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Lost in translation

By Kylee Dawson
Arizona Daily Wildcat
Wednesday, July 21, 2004
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Interpretations of Dante's 'Inferno'

With the expansion of Christianity over the centuries, plenty of artists have taken a stab at conceptualizing hell for the masses through various forms of art.

Michael Mazur is one artist who has taken several stabs at the subject with a very contemporary approach by creating 41 etchings of Dante's "Inferno".

"They're all original," Mazur said of his etchings. "They're not reproductions; they're fine art prints. The whole installation is like a book."

The etchings, along with text panels of Dante Alighieri's 14th century classic poem "The Inferno", will go on display at the UA Museum of Art on

Saturday, July 24 until Oct. 3. The selections of poetry will be in Italian with English translations.

"Each etching represents at least one Canto (a unit of long poetry)," said Mazur.

Mazur's fascination with Dante's "Inferno" began in 1957 when he first read the poem while studying abroad in Italy.

"There are a lot of descriptions from the underworld," he said. "Mostly demons and fire and, you know, poor souls running around. Dante particularizes each Pena ('punish nest')."


In April 1992, Mazur's fascination was revitalized when he heard poet laureate Robert Pinksy read his translation of Canto XXVIII at the Fine Arts Work Center in Provincetown, Mass.

When Mazur urged Pinksy to translate the entire book for his publisher, Farrar, Straus and Giroux, Mazur agreed to work with him on the project by illustrating the book.

Countless hours of translating and dozens of etchings later, arguably the most refined translation of Dante's "Inferno" to date was published in 1994.

"Because Robert and I had worked on this together so much, there was a lot of discussion of the way things should be seen and many of the images are actually homegrown in the sense that they were scenes from my own environment, although you wouldn't know it," Mazur said.

An example can be seen in the tower in Canto VIII, which Mazur based on the Pilgrim monument in Provincetown.

Pinksy translated the poem from Italian into an English version of "terza rima," the difficult rhyme scheme in which Dante wrote "The Divine Comedy."

Mazur reads Italian, so naturally he believes Dante's "Inferno" is best read in its original language.

"The Italian is the detailed version," he said. "You can never translate it. There is no such thing as pure translation."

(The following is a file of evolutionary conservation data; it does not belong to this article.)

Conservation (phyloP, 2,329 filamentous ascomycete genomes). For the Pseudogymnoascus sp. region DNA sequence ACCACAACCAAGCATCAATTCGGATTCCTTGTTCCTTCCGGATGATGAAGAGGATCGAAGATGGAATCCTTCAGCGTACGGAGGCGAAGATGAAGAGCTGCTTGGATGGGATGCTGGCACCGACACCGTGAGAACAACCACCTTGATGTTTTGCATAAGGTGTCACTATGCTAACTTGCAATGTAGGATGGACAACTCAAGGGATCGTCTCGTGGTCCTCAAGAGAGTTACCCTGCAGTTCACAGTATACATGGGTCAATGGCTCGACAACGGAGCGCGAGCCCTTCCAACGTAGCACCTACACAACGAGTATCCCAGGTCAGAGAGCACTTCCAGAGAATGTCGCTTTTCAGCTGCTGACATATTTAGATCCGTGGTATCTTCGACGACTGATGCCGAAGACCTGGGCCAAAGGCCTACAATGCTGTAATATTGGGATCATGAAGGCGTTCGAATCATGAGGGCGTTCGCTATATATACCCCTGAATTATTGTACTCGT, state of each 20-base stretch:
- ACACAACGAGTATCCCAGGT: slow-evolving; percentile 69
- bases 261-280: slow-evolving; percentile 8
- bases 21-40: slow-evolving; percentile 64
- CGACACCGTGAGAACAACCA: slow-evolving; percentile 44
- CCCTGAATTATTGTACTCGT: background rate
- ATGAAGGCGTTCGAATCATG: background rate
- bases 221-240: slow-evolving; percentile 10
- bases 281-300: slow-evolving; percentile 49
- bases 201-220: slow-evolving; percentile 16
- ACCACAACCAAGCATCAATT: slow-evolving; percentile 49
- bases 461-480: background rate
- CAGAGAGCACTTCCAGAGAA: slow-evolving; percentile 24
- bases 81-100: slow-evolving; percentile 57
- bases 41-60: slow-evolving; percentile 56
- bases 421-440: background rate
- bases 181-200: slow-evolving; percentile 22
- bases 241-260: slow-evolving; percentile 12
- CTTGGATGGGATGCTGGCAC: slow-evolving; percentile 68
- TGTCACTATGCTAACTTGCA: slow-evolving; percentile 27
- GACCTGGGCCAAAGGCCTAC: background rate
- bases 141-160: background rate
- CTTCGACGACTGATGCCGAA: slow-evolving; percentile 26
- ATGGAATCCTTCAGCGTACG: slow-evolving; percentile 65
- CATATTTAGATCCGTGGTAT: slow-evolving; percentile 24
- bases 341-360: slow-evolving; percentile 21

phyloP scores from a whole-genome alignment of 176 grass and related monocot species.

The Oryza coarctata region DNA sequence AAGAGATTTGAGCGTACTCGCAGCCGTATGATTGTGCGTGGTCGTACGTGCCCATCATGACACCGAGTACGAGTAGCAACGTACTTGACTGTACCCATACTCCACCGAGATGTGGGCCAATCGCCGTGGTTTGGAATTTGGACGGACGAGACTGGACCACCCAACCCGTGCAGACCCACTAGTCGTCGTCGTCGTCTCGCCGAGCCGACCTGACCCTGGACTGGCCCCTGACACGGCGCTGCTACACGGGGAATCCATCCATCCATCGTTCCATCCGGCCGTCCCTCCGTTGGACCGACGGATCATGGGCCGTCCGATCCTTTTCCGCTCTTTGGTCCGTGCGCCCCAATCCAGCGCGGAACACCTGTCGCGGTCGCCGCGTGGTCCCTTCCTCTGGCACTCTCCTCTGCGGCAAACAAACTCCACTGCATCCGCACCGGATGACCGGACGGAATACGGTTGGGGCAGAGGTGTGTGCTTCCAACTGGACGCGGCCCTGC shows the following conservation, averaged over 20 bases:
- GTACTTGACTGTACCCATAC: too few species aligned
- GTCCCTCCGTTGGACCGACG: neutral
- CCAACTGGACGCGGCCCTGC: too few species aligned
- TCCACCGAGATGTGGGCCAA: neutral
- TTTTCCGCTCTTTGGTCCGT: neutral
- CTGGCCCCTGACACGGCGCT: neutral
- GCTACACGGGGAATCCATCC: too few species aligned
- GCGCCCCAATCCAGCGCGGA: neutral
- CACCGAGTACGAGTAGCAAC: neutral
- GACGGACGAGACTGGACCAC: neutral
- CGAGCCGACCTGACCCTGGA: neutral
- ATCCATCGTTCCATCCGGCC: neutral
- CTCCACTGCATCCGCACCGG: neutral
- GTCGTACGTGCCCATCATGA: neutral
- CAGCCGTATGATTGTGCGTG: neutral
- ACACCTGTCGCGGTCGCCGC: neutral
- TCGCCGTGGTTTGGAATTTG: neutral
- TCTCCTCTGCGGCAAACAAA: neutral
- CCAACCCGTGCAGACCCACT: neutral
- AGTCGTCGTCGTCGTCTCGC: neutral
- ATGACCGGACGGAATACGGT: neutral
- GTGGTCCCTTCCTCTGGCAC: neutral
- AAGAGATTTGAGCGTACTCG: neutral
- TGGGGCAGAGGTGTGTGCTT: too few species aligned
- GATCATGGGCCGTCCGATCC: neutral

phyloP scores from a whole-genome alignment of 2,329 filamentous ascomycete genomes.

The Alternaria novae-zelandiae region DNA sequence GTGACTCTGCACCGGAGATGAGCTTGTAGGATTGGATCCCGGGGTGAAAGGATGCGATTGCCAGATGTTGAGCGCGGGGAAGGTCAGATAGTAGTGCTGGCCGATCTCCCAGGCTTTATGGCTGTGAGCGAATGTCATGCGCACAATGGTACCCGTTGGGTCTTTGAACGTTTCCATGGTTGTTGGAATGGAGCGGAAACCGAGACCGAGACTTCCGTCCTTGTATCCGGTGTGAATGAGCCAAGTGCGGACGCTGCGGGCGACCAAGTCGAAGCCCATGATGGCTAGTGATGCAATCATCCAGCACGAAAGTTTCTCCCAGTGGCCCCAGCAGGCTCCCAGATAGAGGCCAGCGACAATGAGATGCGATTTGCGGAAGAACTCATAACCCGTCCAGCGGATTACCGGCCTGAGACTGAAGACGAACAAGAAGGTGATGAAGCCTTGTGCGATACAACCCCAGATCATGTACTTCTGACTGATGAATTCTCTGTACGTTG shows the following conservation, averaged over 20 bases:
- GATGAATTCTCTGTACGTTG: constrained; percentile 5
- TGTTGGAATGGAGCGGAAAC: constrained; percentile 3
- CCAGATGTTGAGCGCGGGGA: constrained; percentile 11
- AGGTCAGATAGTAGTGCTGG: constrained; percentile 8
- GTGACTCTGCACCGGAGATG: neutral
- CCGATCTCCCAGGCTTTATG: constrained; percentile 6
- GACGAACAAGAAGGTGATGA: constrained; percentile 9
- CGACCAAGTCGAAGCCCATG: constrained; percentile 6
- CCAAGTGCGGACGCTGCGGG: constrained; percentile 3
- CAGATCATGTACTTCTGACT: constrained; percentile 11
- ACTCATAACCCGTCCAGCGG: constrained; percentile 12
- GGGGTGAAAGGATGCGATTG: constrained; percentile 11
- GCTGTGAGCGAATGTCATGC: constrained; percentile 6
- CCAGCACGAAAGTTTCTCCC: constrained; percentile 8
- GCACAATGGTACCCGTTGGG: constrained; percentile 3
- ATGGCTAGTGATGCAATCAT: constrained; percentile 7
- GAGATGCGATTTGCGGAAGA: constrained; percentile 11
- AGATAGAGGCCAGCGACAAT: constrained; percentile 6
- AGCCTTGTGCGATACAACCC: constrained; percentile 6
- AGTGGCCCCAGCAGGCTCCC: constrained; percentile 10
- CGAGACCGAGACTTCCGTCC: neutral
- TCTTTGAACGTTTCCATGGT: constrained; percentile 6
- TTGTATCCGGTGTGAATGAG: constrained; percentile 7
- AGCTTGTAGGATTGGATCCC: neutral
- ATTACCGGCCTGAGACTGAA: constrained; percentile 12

Language also played an essential role in Mazur's creative process while creating the etchings.

"While we were working on it, Robert would fax me these translations and I would go over them and I'd choose certain particulars from his translations," he said.

"I had my own attitude about it and he had his, but he had the job of translating everything and I got to pick and choose what segments I wanted to use."

However, Mazur believes Pinky's translation was done in such a sophisticated way that people can actually understand what is going on in the book even though, as always, much is lost in translation.

"Language is important, but when you translate a language with imagery, it's almost like the same kind of thing as photography, so your imagery has parallel play," Mazur said.

"You have to be very sophisticated about what that means in terms of tone. So consequently, it is the tone that's going to be discussed most of all because many times people feel that this is very loaded subject matter. I mean, there are actually people who've made it funny. A British artist made it very topical using the Marx Brothers."

Despite this, Mazur emphasizes the fact that Dante's Inferno is "actually a poem about sadness and loss."

According to Mazur, people of the Catholic Church did not have a clear visual understanding of purgatory or hell before Dante wrote the Inferno.


It was also Dante who brought up the idea that once you sin in life, you are, in a way, already in hell.

"Even Satan, who falls from heaven, was one of the archangels," Mazur said. "So, consequently, his falling to the Earth itself is a metaphor for man's fall from honor and hope and all of these things."

Clearly, Mazur not only loves the book, but also the detailed history of the inspiration that drove Dante to write his "Inferno".

Mazur himself, however, does not rely on inspiration to be creative.

"Inspiration comes rarely. It's hard work," Mazur said.

"Basically, if you don't do the hard work, if you don't go to the studio everyday, if you don't sit down at the piano, if you don't write, you're not going to get anywhere."

Waiting to come up with an idea in order to become inspired is also an unnecessary aspect of creativity for Mazur.

"By and large, ideas don't make art," he said. "Art makes art. Consequently, if you're not working and waiting [instead], you're probably waiting on tables. And if you're waiting on tables and not absolutely frantic to get to your studio after your day is over, you'll probably keep on waiting."

That said, if you can't wait for the exhibit, check out, where you can see all of Michael Mazur's etchings of Dante's "Inferno".

Also, be on the lookout for other UA Museum of Art events, including the marathon public reading of the "Inferno" on Tuesday, Sept. 14, at 2:30 p.m.

There will also be is an ArtBuzz discussion of "The Origins of Hell" with UA history professor Alan Bernstein on Thursday, Sept. 23 at 2 p.m. Mazur's etchings will be on display from July 24 through October 3 at the UA Museum of Art.

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